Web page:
2.4. Statistical Analysis

Analysis of variance (ANOVA) and correlation analyses was carried out using MINITAB (Minitab Inc. release statistical software. Results were considered significantly different at p < 0.05. All results are presented on a dry weight basis (dwb).

3. Results and Discussion

3.1. Content of Fructan

Fructan analysis showed large variation in the grain fructan content among the 20 barley genotypes (Table 1 and Figure 1). Fructan concentrations ranged between 0.9% and 4.2% of grain dry weight resulting in a nearly 5 fold (4.9) difference between the highest and the lowest measured fructan content. In the analysis carried out by Huynh et al. [11] the barley variety “Sloop” contained 1.6% (dwb) fructan, which is lower than the average content of 2.0% in our results, while the 2.1% in the barley variety “Trumpf” reported by Vietor et al. [26] is slightly higher.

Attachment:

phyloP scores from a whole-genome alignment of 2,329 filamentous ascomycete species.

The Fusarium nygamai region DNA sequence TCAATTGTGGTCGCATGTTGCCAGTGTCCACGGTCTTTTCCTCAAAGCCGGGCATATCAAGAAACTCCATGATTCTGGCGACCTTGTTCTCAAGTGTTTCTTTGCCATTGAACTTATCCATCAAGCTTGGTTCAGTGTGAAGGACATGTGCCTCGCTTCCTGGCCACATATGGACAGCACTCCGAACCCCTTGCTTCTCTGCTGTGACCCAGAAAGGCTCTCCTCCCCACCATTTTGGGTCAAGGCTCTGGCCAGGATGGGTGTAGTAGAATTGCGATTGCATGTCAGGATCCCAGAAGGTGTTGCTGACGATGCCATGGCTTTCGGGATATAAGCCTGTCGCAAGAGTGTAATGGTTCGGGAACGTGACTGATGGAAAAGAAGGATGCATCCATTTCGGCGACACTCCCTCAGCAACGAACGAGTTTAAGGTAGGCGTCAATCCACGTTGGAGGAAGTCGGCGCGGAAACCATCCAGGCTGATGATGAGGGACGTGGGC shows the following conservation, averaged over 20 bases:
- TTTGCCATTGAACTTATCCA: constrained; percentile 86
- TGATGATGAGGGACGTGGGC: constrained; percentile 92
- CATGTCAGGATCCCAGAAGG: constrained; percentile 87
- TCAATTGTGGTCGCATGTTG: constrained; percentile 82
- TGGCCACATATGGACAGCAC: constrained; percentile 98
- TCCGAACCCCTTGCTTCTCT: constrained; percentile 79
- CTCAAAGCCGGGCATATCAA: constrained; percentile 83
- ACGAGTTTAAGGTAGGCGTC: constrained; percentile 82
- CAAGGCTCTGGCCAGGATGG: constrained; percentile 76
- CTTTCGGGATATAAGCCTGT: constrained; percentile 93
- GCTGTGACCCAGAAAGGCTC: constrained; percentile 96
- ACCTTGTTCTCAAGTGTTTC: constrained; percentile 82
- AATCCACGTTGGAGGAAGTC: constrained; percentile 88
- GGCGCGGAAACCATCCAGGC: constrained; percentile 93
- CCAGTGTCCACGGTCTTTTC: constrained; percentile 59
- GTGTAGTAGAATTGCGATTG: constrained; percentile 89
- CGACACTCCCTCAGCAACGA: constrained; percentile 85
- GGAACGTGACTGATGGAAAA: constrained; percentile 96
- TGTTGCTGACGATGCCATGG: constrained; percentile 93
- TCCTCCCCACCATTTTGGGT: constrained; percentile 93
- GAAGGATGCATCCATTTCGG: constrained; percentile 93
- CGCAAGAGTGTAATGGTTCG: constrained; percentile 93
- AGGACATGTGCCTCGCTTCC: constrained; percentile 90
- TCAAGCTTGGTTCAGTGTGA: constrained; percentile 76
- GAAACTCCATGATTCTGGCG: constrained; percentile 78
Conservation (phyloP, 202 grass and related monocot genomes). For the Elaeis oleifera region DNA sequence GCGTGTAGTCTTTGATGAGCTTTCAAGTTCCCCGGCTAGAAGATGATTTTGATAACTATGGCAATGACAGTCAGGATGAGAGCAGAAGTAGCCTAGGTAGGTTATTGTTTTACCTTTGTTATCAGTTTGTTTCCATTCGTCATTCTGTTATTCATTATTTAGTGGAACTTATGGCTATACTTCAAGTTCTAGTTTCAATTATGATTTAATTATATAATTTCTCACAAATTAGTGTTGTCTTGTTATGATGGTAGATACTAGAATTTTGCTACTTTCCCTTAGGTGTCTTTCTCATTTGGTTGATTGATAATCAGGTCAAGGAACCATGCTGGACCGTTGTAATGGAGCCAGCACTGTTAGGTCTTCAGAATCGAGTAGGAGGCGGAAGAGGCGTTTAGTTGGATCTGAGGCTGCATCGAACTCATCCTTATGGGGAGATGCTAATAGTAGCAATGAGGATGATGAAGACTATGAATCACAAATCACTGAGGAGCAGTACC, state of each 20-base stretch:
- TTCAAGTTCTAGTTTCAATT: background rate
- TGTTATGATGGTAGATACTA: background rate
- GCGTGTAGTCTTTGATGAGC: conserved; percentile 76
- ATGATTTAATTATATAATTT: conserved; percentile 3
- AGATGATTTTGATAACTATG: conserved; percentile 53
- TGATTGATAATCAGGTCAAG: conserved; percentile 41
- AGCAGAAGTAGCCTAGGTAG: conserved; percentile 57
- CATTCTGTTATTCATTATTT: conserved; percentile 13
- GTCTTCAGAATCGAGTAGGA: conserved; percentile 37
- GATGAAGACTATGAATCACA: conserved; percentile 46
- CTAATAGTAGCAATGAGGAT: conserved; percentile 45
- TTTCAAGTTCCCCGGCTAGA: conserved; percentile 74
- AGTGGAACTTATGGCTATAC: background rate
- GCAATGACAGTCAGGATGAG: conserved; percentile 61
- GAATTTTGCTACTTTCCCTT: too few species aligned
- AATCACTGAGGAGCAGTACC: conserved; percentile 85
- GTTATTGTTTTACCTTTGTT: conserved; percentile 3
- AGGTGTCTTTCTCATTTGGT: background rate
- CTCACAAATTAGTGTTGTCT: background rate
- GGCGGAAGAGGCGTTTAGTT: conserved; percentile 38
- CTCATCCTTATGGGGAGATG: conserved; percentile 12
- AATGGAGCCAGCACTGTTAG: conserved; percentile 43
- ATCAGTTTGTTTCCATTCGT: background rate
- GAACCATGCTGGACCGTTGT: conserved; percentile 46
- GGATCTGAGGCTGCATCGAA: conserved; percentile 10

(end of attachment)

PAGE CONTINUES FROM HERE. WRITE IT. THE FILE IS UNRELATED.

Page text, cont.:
3.2. Characterisation of Fructan Profiles

Figure 2 shows HPAEC-PAD chromatograms of fructan oligomers with various degrees of polymerisation and linkage structures in grains of the 20 barleys. The highest DP counted from fructan peaks on the HPAEC-PAD chromatograms was 19 - 20, which was in agreement with findings in wheat described by Haskå et al. [6] . Iden-

Figure 1. Fructan content (g/100 g) in grains of 20 barley lines and cultivars, shown in the order of increasing total fructan content. For sample numbers see Table 1.